Glimpses of the Divine in the Mundane

So, there they all were, sitting around the table after the delicious feast of foods and recipes that had been passed down for generations.  Everyone looked as stuffed as the turkey they just ate. The family tradition was to go around the circle and  share what one is thankful for.  So everyone dutifully did their round, the young kids sounding cute and not just wanting to stay with only 1 item to share.  The teens rolled their eyes and shared sheepishly their thanks, inwardly enjoying the process, but outwardly acting tortured.  The older members of the family shared things that were intangible for some, or hard to put into words, things  such as love, family, grace, etc.  The dog snuck in the kitchen to try to nibble off the table, got yelled out, and slinked out, ashamed. Next everyone slowly moved their bloated bodies into the next room and sat around the living room while dad shared some old poems.  Mom lit the candles, and later in the evening the family played games while their stomachs hurt.  Ahh, Thanksgiving.  As the evening concluded, the children fell asleep on the floor or on relative’s laps, and the conversations of “how’s your year” echoed quietly away as the hours of the night tick-tocked, and finally, everyone drifted off to sleep.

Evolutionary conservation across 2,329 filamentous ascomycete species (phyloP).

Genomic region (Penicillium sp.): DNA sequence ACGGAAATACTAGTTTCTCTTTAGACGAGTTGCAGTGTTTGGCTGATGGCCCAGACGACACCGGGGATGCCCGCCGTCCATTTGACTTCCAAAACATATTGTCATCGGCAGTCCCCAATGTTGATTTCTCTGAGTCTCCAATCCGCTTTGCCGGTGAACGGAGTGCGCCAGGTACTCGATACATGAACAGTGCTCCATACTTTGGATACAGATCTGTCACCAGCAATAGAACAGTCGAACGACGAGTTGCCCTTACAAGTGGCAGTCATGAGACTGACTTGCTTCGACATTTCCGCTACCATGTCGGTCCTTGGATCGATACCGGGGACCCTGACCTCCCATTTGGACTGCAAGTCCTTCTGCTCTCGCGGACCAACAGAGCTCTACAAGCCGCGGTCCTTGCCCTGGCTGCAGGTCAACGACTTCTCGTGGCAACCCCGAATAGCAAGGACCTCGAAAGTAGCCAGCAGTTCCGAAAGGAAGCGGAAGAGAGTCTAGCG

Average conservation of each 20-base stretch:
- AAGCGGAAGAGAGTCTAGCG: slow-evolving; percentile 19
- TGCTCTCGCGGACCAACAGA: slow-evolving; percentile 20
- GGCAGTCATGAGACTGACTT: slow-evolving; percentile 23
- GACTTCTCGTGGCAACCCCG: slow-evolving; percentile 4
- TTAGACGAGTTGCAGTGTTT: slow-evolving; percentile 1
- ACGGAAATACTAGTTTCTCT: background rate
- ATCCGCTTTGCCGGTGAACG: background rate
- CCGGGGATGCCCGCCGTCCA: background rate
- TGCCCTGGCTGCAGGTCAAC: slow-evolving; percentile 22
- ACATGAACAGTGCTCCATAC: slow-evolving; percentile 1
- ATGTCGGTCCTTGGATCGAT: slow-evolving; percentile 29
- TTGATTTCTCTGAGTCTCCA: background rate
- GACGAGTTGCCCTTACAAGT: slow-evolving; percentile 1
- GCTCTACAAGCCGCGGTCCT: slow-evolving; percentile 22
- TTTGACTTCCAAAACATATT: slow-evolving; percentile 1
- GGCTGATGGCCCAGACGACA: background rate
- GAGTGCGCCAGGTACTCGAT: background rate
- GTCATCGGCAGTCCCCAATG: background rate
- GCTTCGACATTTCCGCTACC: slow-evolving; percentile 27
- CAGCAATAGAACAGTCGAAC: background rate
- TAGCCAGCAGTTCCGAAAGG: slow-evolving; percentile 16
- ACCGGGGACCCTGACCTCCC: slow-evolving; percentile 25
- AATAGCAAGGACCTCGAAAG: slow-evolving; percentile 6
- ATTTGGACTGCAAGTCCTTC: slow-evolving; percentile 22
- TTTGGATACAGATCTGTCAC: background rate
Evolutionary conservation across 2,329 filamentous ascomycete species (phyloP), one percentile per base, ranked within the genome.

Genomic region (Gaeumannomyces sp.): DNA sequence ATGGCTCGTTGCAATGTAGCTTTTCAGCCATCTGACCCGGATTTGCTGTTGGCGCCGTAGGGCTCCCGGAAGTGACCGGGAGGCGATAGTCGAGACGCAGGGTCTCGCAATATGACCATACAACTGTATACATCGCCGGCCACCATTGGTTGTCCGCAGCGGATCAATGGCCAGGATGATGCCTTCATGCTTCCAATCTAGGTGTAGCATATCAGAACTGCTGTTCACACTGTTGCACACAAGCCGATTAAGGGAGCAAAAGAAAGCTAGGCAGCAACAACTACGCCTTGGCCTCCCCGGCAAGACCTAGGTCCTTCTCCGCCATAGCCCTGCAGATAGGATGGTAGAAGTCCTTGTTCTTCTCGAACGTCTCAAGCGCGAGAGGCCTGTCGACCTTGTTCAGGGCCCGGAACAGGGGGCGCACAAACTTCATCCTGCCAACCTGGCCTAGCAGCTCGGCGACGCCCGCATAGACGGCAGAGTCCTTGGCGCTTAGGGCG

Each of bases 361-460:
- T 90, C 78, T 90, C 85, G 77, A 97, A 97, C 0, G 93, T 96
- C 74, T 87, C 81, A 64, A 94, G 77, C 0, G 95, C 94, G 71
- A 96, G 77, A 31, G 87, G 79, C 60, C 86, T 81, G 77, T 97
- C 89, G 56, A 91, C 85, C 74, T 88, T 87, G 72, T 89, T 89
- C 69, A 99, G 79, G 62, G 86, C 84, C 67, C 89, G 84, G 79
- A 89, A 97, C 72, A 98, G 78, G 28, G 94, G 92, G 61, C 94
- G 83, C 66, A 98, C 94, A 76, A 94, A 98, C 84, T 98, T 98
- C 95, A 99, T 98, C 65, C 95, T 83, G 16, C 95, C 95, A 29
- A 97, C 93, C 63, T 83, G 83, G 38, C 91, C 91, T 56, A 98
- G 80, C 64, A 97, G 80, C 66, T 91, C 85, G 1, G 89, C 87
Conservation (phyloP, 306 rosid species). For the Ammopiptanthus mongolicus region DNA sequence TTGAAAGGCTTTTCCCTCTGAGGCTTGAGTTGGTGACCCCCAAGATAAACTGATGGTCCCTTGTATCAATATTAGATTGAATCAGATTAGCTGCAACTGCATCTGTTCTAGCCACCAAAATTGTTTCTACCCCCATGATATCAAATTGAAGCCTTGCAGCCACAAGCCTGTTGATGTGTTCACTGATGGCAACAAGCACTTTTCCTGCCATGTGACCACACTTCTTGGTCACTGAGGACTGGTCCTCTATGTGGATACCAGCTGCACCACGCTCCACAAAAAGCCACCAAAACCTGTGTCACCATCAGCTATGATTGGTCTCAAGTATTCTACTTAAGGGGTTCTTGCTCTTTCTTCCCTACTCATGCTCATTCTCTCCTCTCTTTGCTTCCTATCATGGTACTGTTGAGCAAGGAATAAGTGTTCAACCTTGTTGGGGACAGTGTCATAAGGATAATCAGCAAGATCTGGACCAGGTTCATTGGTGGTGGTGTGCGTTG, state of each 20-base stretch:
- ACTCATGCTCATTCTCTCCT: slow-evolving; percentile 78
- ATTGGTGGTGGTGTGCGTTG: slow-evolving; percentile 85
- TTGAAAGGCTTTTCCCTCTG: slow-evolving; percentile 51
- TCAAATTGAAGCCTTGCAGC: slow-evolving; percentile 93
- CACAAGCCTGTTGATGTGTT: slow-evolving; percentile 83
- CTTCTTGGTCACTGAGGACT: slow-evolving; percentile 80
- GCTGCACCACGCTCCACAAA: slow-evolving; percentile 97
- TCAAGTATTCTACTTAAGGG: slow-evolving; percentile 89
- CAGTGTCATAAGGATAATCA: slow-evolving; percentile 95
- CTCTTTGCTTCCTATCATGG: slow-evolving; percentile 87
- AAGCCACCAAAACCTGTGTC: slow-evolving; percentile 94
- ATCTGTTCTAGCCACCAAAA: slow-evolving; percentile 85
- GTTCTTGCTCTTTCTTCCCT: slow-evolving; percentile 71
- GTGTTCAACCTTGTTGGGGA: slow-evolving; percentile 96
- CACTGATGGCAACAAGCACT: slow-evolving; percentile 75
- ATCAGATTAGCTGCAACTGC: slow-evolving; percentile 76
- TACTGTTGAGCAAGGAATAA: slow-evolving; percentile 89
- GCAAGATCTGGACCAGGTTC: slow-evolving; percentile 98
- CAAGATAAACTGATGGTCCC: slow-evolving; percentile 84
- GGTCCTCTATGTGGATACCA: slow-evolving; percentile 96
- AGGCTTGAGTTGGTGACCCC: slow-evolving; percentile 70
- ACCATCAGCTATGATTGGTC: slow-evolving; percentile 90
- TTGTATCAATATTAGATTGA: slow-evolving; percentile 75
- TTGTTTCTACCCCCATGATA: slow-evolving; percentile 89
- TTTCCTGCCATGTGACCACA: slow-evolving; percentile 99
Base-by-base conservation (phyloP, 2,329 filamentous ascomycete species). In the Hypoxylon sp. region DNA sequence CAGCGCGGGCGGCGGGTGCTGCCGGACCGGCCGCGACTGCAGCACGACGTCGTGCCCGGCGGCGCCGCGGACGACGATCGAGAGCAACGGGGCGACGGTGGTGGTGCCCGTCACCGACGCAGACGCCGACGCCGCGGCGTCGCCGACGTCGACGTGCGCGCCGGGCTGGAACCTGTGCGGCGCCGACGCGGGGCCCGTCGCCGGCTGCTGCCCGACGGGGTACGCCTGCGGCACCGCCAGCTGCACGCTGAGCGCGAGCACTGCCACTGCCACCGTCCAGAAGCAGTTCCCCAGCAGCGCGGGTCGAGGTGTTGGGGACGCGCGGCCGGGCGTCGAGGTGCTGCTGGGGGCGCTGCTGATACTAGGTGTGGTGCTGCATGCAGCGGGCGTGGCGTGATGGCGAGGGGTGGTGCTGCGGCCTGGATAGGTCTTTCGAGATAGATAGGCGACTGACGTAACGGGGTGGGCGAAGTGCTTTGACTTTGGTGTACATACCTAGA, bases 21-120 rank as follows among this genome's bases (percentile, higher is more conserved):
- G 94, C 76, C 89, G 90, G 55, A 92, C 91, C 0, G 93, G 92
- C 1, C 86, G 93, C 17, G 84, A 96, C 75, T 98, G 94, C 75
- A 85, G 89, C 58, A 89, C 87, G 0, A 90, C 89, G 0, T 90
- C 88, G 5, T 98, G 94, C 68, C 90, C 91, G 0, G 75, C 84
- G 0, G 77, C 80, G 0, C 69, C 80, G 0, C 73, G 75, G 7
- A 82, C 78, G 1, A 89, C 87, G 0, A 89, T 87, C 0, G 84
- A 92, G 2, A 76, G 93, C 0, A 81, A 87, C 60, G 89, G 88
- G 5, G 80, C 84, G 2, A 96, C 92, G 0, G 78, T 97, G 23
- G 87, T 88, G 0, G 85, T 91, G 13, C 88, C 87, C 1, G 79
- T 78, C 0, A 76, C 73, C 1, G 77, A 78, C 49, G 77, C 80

It was a similar scene recently at another household, except as the pumpkin pie was being eaten around the family room, many of the family began to share (instead of what they’re thankful for) what great deals they were planning on getting for black Friday.  Two members of the group pulled out the ads section of the paper and began to point out, like a kid looking in a toy catalog, all the things they were planning on getting.  The conversations revolved around which store they would venture to first, stating that one even opened as early as 10pm that night – and if they really wanted to get there, they needed to leave by 9.  The warm atmosphere of family and friends gathering and sharing a moment slowly dissipated as the commercialism robbed the moment.  The kids picked up on it, and started to head to their rooms, or began texting, or playing video games.  And like that, the “sabbath” of the one day of the year given for gratitude was eaten up by consumerism, greed, and the need to grab the best deal.  While left in the shadows, the greatest deal of all was present and accounted for:  the gift of being present in the moment with loved ones that we are not promised time with forever…

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